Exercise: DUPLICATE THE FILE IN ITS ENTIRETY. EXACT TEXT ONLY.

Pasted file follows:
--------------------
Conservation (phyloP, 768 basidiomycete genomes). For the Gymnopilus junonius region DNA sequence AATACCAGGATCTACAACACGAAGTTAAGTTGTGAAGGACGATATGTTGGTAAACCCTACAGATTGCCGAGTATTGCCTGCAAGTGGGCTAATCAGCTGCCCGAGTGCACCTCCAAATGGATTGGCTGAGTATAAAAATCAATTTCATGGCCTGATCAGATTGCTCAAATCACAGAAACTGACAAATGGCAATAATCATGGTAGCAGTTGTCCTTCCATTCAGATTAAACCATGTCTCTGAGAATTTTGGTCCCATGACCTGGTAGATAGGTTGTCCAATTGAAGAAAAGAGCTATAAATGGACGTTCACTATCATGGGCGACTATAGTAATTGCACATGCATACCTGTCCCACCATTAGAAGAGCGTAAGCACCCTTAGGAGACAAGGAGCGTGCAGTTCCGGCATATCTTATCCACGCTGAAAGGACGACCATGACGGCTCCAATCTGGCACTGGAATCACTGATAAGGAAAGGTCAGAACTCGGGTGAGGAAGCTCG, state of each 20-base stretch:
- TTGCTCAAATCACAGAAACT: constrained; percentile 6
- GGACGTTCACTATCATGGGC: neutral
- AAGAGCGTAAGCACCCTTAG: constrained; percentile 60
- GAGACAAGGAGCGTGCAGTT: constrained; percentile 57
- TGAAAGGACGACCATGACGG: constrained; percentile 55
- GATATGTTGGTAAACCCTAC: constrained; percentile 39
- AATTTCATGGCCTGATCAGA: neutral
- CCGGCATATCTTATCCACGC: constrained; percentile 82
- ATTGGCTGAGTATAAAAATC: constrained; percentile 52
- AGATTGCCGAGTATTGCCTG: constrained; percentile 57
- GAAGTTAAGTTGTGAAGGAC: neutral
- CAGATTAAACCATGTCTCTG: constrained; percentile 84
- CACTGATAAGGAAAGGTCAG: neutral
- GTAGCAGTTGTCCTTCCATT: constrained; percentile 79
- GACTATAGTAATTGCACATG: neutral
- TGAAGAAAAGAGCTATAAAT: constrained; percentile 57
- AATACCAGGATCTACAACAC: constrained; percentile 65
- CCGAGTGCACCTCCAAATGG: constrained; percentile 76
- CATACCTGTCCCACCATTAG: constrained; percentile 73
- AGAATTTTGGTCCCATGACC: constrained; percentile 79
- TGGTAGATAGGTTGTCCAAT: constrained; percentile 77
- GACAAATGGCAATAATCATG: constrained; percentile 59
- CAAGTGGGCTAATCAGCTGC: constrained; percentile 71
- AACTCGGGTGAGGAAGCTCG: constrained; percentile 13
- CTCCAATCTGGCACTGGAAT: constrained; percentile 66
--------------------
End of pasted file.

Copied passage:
Conservation (phyloP, 768 basidiomycete genomes). For the Gymnopilus junonius region DNA sequence AATACCAGGATCTACAACACGAAGTTAAGTTGTGAAGGACGATATGTTGGTAAACCCTACAGATTGCCGAGTATTGCCTGCAAGTGGGCTAATCAGCTGCCCGAGTGCACCTCCAAATGGATTGGCTGAGTATAAAAATCAATTTCATGGCCTGATCAGATTGCTCAAATCACAGAAACTGACAAATGGCAATAATCATGGTAGCAGTTGTCCTTCCATTCAGATTAAACCATGTCTCTGAGAATTTTGGTCCCATGACCTGGTAGATAGGTTGTCCAATTGAAGAAAAGAGCTATAAATGGACGTTCACTATCATGGGCGACTATAGTAATTGCACATGCATACCTGTCCCACCATTAGAAGAGCGTAAGCACCCTTAGGAGACAAGGAGCGTGCAGTTCCGGCATATCTTATCCACGCTGAAAGGACGACCATGACGGCTCCAATCTGGCACTGGAATCACTGATAAGGAAAGGTCAGAACTCGGGTGAGGAAGCTCG, state of each 20-base stretch:
- TTGCTCAAATCACAGAAACT: constrained; percentile 6
- GGACGTTCACTATCATGGGC: neutral
- AAGAGCGTAAGCACCCTTAG: constrained; percentile 60
- GAGACAAGGAGCGTGCAGTT: constrained; percentile 57
- TGAAAGGACGACCATGACGG: constrained; percentile 55
- GATATGTTGGTAAACCCTAC: constrained; percentile 39
- AATTTCATGGCCTGATCAGA: neutral
- CCGGCATATCTTATCCACGC: constrained; percentile 82
- ATTGGCTGAGTATAAAAATC: constrained; percentile 52
- AGATTGCCGAGTATTGCCTG: constrained; percentile 57
- GAAGTTAAGTTGTGAAGGAC: neutral
- CAGATTAAACCATGTCTCTG: constrained; percentile 84
- CACTGATAAGGAAAGGTCAG: neutral
- GTAGCAGTTGTCCTTCCATT: constrained; percentile 79
- GACTATAGTAATTGCACATG: neutral
- TGAAGAAAAGAGCTATAAAT: constrained; percentile 57
- AATACCAGGATCTACAACAC: constrained; percentile 65
- CCGAGTGCACCTCCAAATGG: constrained; percentile 76
- CATACCTGTCCCACCATTAG: constrained; percentile 73
- AGAATTTTGGTCCCATGACC: constrained; percentile 79
- TGGTAGATAGGTTGTCCAAT: constrained; percentile 77
- GACAAATGGCAATAATCATG: constrained; percentile 59
- CAAGTGGGCTAATCAGCTGC: constrained; percentile 71
- AACTCGGGTGAGGAAGCTCG: constrained; percentile 13
- CTCCAATCTGGCACTGGAAT: constrained; percentile 66